The Federal Government of Nigeria and its counterparts across Africa, have been called to start looking at climate change and it’s devastations from a much larger perspective and evolve National Risk Management policies to secure people’s lives and livelihoods.
Some insurance and financial experts made the call during a panel discussion on the “role of insurance in actualising sustainable future”.
The session was part of activities at the Continental meeting of insurance executives in Lagos aimed at deepening insurance penetration in all African nations.
Sharing their thoughts on the topic, the experts remarked that the impact of climate change in Africa is huge and include frequent flood disasters, loss of biodiversity, extreme hot weather and food insecurity.
They noted that more worrisome is that there are no working structures on ground to manage risks, except in South Africa where the government there has domesticated a national risk management framework to take care of environmental and social issues.
Speaking, the Senior Manager, Risk Regulation at Financial Sector Deepening Africa (Fsdafrica) Dr. Elias Omondi submitted that every African nation should develop a risk management policy that will provide guildelines for effective management of environmental risks.
Dr. Omondi pointed out that Fsdafrica is currently working with three countries in Africa, namely Nigeria, Ghana and Kenya to assist them in developing risk management framework, in addition to helping some states in the continent tackle climate disasters.
One of the states is Lagos where the organistion is supporting in flood control.
According to Dr. Omondi, ” One of the key things that we have come to know in the course of the discussions is that risk is a reality. There is need to actualize essential components that will drive proper ways of managing risks.
” It will give insurance companies direction in bringing services to manage risks such as climate change, loss of biodiversity among others. We need policies, as a guilding components in managing risks. One of the key things spoken about is the need to have a national risk management policy in Nigerian. That will provide some form of leadership, guidelines to provide direction. It will define ways in which operations are managed from risk perspective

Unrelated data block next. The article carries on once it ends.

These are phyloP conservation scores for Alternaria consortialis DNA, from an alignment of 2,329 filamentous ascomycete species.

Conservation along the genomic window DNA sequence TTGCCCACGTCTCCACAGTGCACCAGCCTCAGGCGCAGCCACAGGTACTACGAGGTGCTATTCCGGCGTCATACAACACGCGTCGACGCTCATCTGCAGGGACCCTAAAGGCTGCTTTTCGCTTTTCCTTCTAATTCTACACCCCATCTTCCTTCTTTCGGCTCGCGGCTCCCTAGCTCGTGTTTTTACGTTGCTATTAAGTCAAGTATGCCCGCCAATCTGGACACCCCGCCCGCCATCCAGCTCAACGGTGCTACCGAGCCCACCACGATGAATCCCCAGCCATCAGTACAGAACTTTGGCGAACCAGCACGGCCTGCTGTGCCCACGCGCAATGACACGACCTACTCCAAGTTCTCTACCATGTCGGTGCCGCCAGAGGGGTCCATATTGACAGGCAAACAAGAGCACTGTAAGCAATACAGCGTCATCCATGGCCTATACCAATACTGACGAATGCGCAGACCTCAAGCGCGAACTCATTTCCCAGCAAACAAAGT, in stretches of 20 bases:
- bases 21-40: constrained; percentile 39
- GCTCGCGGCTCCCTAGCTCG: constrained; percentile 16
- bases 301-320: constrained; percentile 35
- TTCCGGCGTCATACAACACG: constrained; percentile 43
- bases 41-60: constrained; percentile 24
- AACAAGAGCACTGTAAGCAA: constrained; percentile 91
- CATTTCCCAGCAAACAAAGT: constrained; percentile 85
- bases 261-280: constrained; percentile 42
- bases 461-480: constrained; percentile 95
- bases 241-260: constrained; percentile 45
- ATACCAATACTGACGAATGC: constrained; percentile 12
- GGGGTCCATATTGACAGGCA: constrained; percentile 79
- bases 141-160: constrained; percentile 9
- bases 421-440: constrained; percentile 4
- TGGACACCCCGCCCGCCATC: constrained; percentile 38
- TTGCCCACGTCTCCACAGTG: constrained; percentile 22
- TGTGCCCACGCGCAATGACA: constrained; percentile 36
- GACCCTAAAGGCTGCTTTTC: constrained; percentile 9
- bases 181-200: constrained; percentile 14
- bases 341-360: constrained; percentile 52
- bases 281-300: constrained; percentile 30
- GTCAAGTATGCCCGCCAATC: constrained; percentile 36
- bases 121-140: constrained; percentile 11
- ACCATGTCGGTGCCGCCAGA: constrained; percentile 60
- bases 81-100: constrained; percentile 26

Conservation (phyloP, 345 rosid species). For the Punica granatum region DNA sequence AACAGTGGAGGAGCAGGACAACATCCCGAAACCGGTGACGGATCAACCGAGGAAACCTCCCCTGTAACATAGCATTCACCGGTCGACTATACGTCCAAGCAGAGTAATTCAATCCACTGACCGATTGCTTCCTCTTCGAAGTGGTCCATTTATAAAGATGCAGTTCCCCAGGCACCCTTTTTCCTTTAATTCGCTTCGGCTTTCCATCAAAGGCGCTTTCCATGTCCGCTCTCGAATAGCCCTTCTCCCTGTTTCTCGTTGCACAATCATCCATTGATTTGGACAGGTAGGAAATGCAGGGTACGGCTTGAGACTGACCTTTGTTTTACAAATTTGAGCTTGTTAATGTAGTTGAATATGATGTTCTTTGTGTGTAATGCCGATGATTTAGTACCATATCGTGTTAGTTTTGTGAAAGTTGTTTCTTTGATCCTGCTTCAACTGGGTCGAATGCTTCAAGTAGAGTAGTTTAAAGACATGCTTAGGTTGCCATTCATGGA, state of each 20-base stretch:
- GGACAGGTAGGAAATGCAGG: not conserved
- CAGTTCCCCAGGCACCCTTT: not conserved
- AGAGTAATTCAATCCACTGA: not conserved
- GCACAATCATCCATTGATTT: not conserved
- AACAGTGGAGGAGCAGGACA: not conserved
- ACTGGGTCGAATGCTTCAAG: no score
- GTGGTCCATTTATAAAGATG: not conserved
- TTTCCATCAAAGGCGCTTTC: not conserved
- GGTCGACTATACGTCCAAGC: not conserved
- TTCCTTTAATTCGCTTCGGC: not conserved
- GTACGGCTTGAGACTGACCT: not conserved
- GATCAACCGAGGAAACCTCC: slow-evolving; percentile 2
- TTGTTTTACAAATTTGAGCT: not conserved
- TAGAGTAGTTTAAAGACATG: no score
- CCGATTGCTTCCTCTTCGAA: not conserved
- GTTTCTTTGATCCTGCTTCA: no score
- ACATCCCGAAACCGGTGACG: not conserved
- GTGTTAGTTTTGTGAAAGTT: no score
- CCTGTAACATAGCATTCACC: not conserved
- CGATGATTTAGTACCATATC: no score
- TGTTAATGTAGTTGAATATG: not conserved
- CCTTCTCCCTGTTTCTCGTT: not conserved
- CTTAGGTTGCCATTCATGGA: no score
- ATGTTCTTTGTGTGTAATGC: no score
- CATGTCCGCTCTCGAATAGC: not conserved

” Currently, the country that has developed policy on risks that come from environment is south Africa. They have domesticated it.
” We are working in three countries including Nigeria to support integration of the policy in environment and social governance. We are also working with Kenya and Ghana. In the next couple of months,we hope to have a draft in these countries.
” We are funding and providing assistance to the industry;Provide them technical assistance .We have a number of projects. In Lagos , we are working with government on prodiving assistance in flooding”, he said.
The discussants centered their contributions towards realising “the Nairobi Declaration on sustainable Insurance”.
The Declaration calls for immediate action on policies to support research, review of planned development, strengthening of on- going environmental conservation measures and cancellation of international debt as well as revision of trade policies to enable African countries apply their resources to adjusting to climatic change”.
In line with that, Mr Lesley Ndlovu Chief executive officer , Africa Risk capacity; Rashidat Adebisi, a client officer And Adetola Adegbayi, an Executive Director of a leading insurance company, all said that their organisations would no longer provide insurance covers on projects that are not environmentally friendly.
They also advised governments on the need to structure markets and other social institutions, so that they can be captured by insurance companies, to secure them against eventualities like market fire, building collapse and others.
The event was organised by Fsdafrica and UKAID in partnership with National Insurance Commission.
It was aimed eliciting discussion on making Insurance work in Africa and make economies more resilient.